🧟‍♀️Nothing Gets us Going Like a Financial Horror Show but You Should Never Fall for the Thrill. It can Cost You Your Future

Nothing gets us going quite like our very own financial horror show. Pretty much the kind it feels like we’re going through right now! What with 2 banking collapses in the space of 2 days and now Credit Suisse (that’s now trading below $1 btw) needed a bailout thanks to its liquidity crunch and UBS has basically been told they must buy them as per the Swiss central bank! Small banks are hanging by a thread thanks to the fed’s (overly) aggressive rate-hiking cycle. All this smells like a crisis to me. And one that smells a lot like ‘08. 

All this doom and good is giving the chance for the (way too many) pessimists among us to really shine and show us what they’re made of. Because no one sounds smarter than a pessimist in a crisis. They sound like they’ve fully accounted for the risks, they’re aware of all the uncertainty and are pretty much waiting for the other shoe to drop. Telling us it’s soon.

But it can be hard to argue with a guy telling you the entire banking system is about to collapse (because, c’mon – look at the signs!) while the inner optimist in me wants to yell back “IT’S GOING TO BE OK!”. 

Optimists vs pessimists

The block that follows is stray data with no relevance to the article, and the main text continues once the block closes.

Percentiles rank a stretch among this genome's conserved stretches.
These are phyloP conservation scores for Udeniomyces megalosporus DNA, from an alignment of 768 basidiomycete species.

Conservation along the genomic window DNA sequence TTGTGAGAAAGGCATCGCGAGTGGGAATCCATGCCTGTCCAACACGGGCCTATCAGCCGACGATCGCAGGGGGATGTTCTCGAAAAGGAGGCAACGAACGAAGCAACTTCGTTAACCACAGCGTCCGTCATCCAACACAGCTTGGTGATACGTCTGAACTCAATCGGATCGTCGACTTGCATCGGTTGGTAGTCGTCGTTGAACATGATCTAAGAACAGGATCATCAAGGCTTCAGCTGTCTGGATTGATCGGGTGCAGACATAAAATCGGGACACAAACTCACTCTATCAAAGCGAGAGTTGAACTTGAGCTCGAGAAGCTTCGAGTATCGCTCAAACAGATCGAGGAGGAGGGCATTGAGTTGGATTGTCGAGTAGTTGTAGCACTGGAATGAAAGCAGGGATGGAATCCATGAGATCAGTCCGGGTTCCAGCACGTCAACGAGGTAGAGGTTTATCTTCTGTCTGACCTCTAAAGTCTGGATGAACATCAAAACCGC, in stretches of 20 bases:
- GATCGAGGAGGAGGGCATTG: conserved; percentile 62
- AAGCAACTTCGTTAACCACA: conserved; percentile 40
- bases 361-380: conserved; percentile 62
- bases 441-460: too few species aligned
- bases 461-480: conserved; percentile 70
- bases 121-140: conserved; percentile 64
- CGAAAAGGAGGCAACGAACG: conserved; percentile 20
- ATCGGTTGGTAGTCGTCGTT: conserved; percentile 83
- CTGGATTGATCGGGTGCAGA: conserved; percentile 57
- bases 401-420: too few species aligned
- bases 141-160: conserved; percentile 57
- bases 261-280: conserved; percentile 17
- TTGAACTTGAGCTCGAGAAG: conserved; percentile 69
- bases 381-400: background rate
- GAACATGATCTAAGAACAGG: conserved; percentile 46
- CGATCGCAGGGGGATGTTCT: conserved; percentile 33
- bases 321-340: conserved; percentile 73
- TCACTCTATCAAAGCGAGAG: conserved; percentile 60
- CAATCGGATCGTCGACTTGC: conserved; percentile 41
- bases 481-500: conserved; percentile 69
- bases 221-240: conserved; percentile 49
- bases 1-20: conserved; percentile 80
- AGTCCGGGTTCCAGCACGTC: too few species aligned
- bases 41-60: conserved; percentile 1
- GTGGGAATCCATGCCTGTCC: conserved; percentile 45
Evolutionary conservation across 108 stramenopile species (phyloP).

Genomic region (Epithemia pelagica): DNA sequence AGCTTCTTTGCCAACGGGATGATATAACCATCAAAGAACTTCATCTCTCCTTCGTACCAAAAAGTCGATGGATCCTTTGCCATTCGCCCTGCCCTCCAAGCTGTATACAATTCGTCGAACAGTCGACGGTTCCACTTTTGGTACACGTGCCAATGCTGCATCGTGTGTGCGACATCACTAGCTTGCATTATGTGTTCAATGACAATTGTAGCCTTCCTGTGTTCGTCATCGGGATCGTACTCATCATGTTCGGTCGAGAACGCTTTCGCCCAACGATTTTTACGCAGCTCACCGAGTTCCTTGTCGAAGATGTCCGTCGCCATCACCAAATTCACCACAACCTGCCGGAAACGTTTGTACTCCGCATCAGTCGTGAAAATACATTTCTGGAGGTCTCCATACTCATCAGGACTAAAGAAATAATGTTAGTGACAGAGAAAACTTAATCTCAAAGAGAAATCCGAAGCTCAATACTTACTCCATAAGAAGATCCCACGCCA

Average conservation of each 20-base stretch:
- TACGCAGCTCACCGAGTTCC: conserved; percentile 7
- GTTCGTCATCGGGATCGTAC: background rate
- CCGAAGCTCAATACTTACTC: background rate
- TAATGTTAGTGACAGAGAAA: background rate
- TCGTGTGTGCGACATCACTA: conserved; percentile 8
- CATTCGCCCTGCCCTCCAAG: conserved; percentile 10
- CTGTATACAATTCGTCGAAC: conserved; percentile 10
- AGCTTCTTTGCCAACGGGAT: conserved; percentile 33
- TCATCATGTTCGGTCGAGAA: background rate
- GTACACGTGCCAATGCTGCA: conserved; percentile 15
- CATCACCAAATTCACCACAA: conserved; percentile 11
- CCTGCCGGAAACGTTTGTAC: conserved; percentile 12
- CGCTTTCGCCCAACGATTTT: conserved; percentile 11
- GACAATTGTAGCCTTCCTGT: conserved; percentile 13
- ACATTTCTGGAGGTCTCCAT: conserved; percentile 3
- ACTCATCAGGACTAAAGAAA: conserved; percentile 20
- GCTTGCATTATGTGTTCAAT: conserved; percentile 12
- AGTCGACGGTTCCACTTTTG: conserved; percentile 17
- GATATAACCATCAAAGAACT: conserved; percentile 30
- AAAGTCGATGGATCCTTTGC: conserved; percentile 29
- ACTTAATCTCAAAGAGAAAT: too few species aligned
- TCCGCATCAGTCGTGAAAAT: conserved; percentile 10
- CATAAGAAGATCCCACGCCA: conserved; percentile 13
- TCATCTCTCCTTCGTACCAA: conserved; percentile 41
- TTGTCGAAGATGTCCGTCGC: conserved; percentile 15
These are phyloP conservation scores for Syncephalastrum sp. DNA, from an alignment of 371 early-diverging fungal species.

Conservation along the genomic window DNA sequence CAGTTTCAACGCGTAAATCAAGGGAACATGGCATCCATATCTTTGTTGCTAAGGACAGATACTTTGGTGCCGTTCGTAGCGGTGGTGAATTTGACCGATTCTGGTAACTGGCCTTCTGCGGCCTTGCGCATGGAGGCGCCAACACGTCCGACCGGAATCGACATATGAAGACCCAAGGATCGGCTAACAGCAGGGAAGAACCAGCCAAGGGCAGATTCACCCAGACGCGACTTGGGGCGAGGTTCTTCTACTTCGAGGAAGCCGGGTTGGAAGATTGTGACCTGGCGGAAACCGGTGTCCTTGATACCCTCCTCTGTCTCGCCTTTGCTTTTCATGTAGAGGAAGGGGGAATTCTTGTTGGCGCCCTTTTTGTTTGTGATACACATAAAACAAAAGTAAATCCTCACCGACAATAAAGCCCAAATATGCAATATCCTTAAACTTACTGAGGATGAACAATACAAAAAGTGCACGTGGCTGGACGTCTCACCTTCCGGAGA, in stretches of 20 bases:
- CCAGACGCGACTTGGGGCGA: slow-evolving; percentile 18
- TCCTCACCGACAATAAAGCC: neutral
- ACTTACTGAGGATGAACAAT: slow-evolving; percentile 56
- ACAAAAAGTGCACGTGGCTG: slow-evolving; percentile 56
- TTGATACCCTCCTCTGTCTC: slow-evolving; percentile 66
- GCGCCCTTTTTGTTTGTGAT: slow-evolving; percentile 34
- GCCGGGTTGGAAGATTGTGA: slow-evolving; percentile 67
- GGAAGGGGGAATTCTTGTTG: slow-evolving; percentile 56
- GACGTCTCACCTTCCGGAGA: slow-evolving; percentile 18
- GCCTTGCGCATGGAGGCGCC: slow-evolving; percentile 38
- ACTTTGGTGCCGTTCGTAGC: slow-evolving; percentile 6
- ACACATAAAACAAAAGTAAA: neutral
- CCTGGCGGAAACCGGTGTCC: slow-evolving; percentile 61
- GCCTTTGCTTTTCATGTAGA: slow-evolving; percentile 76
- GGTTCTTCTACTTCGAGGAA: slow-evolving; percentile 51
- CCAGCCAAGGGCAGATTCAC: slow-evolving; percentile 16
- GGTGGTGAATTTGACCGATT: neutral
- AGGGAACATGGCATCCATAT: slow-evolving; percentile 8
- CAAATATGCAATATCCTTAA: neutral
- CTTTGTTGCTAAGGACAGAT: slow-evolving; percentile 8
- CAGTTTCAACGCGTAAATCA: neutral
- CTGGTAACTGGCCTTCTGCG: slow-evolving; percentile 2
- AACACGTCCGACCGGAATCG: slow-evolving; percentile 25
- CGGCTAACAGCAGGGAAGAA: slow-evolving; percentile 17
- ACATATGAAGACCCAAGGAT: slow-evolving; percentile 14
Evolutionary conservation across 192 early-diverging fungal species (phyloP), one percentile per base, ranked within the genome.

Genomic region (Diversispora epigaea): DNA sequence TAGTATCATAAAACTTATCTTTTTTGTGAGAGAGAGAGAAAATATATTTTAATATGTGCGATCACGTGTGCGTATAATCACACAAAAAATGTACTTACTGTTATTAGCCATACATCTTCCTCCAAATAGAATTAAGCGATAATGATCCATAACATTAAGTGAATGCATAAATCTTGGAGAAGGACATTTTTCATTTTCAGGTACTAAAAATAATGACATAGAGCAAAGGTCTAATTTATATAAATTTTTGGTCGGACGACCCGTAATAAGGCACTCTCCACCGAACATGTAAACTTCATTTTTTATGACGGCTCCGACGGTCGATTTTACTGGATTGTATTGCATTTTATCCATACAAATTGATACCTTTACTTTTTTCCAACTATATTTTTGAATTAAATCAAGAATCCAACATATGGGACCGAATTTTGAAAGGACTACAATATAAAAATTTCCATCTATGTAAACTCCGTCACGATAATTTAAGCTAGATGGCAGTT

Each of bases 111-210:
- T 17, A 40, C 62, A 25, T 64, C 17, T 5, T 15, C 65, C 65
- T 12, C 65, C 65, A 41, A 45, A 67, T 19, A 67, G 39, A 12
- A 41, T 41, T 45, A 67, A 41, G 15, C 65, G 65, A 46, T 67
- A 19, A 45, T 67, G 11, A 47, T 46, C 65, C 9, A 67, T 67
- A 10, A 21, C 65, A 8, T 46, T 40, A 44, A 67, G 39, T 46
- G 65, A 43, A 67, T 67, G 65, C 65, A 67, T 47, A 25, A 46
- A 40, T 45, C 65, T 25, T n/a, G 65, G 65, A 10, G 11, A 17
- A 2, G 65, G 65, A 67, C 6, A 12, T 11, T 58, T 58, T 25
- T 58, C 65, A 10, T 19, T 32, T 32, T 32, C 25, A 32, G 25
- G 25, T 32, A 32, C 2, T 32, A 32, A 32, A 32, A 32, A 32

But us bunch of optimists on the other hand come across somewhat naive, if not downright dumb. Like they’ve not possibly thought about all the risks and they’re just going for it on a whim. That they’re ignoring or are even blissfully aware of the financial carnage.

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But guess which bunch will get rich? The optimists! Because we know that markets will always recover. It’s a question of when not if. So they continue going about their business and aren’t selling their stocks. No way.

But that’s really hard to come to terms with when literally everyone is telling you the exact opposite. And you don’t even need anyone to tell you anything, just look at the run on SVB we had a few weeks ago and the scale of panic that sent – read here why SVB went bust in under 36hrs and why you should care.

Our bag of financial troubles is getting heavier by the minute